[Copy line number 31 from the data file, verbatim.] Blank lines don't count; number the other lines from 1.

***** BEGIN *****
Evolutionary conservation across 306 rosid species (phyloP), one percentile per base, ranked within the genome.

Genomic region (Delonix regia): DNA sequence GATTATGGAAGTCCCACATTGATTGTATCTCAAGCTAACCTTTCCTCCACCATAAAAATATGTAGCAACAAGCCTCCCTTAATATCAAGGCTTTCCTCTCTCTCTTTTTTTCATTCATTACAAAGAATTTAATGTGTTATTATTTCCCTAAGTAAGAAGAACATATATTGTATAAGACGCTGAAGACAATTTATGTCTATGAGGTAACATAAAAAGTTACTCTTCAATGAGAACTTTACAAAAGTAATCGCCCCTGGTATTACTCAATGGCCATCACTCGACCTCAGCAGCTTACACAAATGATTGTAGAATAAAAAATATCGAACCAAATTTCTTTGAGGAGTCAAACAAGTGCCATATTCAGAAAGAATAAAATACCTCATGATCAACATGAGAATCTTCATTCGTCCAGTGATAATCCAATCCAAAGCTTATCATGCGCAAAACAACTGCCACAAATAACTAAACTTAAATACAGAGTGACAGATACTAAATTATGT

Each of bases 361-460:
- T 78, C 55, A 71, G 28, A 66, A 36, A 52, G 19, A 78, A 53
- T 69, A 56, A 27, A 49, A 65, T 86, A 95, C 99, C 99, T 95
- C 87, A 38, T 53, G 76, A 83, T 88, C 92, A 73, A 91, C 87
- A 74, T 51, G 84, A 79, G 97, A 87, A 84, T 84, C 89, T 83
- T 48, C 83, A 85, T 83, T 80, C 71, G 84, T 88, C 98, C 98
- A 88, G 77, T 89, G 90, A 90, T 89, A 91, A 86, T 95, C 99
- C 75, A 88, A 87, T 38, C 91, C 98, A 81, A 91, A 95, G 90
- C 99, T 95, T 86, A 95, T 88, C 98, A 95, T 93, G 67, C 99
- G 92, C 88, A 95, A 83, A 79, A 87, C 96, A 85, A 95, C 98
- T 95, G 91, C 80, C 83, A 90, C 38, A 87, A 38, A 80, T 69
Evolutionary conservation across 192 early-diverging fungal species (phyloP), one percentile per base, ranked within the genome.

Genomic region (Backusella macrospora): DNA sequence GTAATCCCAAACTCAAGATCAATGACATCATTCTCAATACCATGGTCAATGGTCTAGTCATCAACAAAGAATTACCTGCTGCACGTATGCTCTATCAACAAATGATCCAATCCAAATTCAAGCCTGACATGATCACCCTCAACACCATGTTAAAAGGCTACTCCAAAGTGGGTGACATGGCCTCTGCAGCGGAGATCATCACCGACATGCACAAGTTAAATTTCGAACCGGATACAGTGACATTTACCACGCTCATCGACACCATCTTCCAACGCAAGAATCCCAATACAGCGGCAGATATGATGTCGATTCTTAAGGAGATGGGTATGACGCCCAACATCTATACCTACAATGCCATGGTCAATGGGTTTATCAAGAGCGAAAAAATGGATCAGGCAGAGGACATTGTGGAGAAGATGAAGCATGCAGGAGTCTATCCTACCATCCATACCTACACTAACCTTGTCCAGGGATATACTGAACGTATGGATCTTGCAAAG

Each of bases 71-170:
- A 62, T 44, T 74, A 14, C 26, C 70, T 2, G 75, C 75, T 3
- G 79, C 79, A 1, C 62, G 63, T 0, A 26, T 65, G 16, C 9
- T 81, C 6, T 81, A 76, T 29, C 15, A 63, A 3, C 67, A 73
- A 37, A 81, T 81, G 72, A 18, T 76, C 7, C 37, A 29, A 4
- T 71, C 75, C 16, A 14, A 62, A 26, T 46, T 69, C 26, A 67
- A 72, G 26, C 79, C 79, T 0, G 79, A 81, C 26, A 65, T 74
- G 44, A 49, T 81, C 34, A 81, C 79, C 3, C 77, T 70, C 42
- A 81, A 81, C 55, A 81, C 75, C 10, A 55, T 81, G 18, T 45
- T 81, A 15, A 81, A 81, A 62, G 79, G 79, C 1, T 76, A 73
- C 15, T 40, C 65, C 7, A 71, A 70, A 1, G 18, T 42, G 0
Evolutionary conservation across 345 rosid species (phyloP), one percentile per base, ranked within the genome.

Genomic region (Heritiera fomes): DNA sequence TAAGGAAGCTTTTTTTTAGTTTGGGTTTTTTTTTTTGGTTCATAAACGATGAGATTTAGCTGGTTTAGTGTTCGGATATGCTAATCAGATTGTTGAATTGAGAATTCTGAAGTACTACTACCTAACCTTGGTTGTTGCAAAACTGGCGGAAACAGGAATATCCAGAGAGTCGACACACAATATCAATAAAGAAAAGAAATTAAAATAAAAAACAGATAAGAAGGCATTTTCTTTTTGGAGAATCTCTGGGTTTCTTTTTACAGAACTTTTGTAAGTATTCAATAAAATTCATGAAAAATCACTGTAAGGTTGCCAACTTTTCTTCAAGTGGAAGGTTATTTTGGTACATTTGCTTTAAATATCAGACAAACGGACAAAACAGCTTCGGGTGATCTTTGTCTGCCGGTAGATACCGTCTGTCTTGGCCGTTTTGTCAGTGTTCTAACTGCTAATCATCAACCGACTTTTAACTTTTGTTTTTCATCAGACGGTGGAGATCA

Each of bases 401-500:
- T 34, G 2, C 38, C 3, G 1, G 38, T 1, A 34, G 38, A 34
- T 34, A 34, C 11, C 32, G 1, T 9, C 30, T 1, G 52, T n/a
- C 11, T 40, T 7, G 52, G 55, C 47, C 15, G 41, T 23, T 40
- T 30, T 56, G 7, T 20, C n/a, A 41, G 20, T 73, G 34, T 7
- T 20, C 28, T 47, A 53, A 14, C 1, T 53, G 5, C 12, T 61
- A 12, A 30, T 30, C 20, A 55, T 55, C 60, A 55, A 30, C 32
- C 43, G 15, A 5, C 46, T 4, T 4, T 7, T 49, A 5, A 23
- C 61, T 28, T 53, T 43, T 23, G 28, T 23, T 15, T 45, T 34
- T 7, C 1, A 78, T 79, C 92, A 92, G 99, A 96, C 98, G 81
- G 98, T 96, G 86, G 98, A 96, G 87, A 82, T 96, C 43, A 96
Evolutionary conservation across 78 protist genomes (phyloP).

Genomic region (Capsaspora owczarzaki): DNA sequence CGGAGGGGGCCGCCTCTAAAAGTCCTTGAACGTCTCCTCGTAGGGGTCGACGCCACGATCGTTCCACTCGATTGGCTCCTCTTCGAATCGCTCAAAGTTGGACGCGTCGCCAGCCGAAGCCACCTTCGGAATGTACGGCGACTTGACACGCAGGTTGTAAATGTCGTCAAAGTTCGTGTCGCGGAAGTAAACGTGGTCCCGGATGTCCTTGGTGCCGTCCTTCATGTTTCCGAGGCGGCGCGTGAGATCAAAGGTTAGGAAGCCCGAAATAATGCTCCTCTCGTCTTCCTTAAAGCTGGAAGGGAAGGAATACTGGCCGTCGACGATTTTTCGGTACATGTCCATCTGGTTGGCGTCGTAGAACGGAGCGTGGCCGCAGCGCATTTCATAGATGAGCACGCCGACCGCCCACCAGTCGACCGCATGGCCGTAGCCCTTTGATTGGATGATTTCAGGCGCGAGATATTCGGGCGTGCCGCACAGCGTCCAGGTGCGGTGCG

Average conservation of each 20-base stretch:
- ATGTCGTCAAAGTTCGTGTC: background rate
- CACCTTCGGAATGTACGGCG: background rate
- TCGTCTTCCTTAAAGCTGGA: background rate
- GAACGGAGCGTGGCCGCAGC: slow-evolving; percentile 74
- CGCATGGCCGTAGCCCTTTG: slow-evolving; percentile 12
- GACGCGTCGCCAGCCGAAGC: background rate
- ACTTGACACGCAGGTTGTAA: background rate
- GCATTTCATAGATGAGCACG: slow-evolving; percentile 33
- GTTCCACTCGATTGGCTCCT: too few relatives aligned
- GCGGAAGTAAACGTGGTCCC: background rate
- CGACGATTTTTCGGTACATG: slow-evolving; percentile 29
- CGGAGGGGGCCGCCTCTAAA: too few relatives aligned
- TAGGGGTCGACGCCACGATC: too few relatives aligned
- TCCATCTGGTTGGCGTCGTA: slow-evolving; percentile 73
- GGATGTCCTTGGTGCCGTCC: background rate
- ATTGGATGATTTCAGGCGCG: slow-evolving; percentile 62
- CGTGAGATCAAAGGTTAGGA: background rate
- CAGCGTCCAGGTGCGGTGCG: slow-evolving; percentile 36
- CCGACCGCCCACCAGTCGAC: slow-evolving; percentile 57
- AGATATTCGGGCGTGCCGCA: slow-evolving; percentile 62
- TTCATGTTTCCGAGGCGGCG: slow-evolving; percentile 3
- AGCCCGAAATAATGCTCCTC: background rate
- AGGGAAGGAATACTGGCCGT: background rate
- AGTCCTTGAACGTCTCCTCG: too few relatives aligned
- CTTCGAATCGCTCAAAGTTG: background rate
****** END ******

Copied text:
- T 34, A 34, C 11, C 32, G 1, T 9, C 30, T 1, G 52, T n/a